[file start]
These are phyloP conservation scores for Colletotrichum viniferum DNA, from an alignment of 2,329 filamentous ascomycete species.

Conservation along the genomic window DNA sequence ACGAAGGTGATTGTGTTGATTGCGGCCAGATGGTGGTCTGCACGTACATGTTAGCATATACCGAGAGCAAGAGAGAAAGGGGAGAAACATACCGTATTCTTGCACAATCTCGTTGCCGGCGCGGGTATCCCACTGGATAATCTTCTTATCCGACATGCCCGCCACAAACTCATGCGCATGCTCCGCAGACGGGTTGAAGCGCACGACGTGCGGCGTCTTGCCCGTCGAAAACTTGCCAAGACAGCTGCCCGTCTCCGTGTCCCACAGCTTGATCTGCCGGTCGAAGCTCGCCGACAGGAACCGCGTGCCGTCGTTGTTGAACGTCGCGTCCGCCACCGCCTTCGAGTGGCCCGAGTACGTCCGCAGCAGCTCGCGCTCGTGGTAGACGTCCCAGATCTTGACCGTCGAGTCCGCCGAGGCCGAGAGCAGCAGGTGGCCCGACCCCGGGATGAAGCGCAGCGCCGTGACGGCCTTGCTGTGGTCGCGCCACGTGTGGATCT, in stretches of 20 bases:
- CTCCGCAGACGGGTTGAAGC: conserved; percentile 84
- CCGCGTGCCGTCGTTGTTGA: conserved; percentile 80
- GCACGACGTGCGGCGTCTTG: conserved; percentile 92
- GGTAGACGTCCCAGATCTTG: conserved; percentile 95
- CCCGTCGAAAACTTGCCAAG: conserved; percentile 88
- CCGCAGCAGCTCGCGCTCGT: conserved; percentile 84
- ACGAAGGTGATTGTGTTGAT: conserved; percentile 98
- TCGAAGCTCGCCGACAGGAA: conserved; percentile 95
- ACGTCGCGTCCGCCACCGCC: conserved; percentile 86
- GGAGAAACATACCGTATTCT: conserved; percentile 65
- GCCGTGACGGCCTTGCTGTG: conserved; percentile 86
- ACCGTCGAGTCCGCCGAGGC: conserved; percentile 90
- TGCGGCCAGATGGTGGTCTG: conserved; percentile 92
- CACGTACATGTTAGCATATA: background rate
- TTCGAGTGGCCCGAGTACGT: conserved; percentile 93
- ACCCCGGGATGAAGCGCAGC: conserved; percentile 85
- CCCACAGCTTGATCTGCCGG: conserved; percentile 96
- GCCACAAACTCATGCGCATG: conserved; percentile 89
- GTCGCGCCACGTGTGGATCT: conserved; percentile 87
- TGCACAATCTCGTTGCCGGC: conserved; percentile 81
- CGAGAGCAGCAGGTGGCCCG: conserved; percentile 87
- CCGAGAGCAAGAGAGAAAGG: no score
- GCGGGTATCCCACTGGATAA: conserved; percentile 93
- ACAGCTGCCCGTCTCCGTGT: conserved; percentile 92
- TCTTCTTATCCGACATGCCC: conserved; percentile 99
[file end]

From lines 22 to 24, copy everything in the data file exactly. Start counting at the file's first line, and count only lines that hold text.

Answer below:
- TGCACAATCTCGTTGCCGGC: conserved; percentile 81
- CGAGAGCAGCAGGTGGCCCG: conserved; percentile 87
- CCGAGAGCAAGAGAGAAAGG: no score